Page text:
CT Accuracy / Calibration

I have a CT clamp measuring my house load connected to an emonTx. I run my Nissan Leaf with a bi-directional (V2H) charger which tries to “Loadmatch” the power to the house to as close to zero as possible. I noticed that the clamp supplied with the V2H charger is showing drawing about 40-60 Watts (i.e. Import from Grid) which is normal. However, my openenergy monitor clamp attached on the same piece of cable is showing an export of around 100 Watts. I then checked on my smart meter and can see a Load value of 40 Watts (import).
Should I be seeing such inaccuracy in the reading from this OpenEnergy CT clamp? Is there any way to calibrate it at all?

If one is showing import and one export then it is likely one of the clamps may be reversed, have you tried either swapping the + and - terminals or rotating the TX CT clamp 180 degrees on the cable?

Thanks for the suggestion, but I have been using the CT clamp for 3 years and it is definitely the correct way round - or at least the readings on the Open Energy Monitor show the correct Import / Export values.

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Given that at higher currents, the power direction is correct, it’s very likely that you haven’t accurately corrected the phase error, either that due that of the c.t itself, that of the v.t. or the apparent phase error due to the way the emonTx works. You’re seeing it in what I assume is the ‘standby’ mode because you’ll have a relatively high current at a very low power factor - the current wave is almost in quadrature with the voltage wave - and this is where a small error of phase can make a huge difference to the real power calculation.

You haven’t mentioned which emonTx you have, so I can’t go into details, but refer you to the ‘Learn’ section where much of this and the general calibration procedure is explained.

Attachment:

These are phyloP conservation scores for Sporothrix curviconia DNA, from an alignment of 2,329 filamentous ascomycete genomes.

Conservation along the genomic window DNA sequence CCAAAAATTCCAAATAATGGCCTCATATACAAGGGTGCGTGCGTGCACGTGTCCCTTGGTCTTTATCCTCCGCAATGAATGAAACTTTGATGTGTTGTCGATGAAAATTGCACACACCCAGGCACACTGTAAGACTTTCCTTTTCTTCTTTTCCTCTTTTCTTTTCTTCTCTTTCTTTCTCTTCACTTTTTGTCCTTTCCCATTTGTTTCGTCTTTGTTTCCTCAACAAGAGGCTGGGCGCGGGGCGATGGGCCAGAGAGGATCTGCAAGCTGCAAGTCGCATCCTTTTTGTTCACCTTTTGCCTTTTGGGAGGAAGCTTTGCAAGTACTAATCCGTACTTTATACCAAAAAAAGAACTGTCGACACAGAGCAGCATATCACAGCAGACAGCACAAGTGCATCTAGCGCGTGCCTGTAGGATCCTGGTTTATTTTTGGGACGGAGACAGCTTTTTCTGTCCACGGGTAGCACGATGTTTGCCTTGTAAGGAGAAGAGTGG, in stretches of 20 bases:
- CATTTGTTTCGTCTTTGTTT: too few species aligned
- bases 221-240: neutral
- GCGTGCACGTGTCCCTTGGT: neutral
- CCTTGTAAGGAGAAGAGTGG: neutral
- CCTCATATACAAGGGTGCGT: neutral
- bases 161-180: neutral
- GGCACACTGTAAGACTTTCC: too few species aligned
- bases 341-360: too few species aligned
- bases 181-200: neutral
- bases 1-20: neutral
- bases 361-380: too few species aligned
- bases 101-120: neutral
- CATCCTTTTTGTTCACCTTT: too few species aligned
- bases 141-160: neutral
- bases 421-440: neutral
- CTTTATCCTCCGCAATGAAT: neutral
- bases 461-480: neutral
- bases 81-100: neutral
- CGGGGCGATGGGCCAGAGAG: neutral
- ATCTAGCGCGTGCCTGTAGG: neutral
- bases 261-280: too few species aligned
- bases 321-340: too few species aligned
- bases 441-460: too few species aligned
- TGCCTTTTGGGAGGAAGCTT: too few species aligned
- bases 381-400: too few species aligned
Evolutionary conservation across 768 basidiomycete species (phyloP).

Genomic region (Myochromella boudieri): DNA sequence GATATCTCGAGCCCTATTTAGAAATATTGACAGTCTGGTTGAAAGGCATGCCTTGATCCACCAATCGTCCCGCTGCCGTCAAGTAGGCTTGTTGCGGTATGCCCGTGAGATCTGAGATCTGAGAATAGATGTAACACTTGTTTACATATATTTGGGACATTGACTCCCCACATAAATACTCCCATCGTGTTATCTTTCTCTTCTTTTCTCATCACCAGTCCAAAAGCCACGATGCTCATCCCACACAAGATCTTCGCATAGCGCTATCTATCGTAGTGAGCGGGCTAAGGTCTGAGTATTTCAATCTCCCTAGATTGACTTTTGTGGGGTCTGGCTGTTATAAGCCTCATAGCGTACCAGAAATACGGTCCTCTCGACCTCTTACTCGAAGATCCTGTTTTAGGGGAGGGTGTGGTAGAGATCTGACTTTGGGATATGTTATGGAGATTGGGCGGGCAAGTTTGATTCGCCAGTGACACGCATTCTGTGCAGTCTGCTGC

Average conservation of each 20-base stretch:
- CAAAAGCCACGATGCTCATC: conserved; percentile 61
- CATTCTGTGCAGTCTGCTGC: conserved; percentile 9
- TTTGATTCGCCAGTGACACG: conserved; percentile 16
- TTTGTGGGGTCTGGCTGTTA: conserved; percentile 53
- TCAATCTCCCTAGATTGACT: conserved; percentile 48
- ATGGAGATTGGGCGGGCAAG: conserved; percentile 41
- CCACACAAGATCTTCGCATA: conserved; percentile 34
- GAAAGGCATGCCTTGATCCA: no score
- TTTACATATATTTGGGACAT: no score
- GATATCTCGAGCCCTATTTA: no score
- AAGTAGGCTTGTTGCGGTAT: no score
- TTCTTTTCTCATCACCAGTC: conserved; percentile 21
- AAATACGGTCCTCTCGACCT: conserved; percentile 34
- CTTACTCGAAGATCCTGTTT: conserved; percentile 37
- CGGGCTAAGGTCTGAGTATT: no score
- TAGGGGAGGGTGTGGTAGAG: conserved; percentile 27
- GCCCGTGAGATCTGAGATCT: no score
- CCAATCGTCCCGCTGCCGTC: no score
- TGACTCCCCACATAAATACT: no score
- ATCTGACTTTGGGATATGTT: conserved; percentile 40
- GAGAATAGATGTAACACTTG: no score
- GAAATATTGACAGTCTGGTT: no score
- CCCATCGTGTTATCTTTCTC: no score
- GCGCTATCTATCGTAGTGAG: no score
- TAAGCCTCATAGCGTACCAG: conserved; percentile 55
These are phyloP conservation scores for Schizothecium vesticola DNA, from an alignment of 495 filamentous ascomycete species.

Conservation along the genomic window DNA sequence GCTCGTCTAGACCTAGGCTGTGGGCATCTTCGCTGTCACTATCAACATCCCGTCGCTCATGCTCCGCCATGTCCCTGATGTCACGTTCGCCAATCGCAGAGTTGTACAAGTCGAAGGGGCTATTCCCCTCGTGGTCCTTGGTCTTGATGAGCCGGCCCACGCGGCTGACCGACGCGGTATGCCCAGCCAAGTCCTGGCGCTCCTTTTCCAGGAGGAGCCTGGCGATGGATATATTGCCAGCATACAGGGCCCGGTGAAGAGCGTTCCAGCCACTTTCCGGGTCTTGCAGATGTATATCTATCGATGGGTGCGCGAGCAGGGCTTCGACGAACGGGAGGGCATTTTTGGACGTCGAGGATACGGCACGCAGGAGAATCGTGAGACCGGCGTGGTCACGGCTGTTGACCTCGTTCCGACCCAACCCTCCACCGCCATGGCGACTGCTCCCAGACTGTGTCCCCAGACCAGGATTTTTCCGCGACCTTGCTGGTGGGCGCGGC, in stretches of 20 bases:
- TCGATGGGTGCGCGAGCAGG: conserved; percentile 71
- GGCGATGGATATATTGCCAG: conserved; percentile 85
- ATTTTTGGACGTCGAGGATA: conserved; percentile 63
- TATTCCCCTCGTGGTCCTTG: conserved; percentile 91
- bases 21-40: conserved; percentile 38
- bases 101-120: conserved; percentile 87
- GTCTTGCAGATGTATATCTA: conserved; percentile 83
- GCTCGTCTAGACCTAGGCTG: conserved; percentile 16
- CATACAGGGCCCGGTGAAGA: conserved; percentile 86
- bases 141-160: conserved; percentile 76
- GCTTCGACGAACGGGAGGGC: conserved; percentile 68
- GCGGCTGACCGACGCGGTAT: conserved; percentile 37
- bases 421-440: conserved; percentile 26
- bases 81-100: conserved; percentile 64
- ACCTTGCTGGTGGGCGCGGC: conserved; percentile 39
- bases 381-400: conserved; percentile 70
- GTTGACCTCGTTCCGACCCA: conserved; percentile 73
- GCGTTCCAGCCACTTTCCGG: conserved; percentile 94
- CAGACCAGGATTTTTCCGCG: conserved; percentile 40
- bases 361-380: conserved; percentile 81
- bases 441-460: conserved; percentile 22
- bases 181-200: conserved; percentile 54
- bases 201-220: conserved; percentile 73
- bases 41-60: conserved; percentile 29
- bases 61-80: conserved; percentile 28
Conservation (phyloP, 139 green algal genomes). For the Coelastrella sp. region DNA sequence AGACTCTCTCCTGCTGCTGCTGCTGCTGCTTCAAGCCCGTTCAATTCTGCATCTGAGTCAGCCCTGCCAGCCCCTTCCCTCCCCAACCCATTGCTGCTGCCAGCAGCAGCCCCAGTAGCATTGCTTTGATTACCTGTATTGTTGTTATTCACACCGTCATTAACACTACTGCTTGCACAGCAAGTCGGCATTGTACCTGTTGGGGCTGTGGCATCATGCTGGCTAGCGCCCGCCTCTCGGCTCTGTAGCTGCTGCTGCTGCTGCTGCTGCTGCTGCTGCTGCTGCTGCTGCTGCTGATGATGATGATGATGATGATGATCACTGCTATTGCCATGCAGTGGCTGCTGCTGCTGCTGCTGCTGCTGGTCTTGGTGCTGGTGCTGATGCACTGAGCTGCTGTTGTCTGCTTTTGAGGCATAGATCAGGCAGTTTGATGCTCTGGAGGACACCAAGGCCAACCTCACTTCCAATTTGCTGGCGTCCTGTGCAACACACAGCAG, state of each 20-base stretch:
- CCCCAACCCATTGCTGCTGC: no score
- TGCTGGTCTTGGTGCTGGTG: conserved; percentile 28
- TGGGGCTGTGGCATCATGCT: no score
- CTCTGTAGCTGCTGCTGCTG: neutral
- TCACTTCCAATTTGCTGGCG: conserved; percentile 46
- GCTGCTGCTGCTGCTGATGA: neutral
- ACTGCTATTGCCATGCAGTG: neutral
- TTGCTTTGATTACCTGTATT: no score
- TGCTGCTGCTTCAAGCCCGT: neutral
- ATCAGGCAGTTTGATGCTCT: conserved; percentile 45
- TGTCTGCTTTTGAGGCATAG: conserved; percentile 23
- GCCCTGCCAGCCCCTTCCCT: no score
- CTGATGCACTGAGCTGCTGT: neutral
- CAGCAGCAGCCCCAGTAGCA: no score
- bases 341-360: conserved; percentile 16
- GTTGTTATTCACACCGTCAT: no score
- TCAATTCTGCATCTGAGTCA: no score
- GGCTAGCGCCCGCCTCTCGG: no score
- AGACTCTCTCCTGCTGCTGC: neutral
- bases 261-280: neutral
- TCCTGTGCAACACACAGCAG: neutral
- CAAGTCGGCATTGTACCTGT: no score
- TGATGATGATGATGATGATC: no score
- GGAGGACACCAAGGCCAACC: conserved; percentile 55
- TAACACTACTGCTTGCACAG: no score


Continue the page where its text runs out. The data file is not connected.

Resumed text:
But please, don’t call current transformers ‘clamps’ - they are not.

Thanks Robert. I have a Tx3. Yes the error that I am seeing is when there is in theory zero load on the house and the car battery is balancing the house demand, In practice there is always a pull of around 30-60 Watts from the grid. If you could point me to the relevant ‘Learn’ page for the calibration procedure please, that would be great.


Any idea why you couldn’t find it? Was it just “Current and Voltage” was too broad a heading?

Once you’ve got the voltage and current calibration as close as possible, and given your problem is a power reading at a very low power factor, you might find it better to adjust phasecal so as to give a power to match your supplier’s meter - especially if you can do it while it’s showing a very low power factor. This because the power peak with a resistive load is very broad and ill-defined. A better way is to adjust for zero power with a purely reactive load – but most people don’t have access to one of those (although your battery system appears to be close).
When you’ve done it, you should find your apparent power matches the apparent power on your meter and it’s several times bigger than the real power.

When the inverter is matching the house load you’ll probably find the CT is left measuring a very distorted load. The inverter is likely supplying the fundamental and leaving the grid to supply all the harmonics. You can see what my whole-house CT sees under those conditions here. and again in the post immediately after that one.

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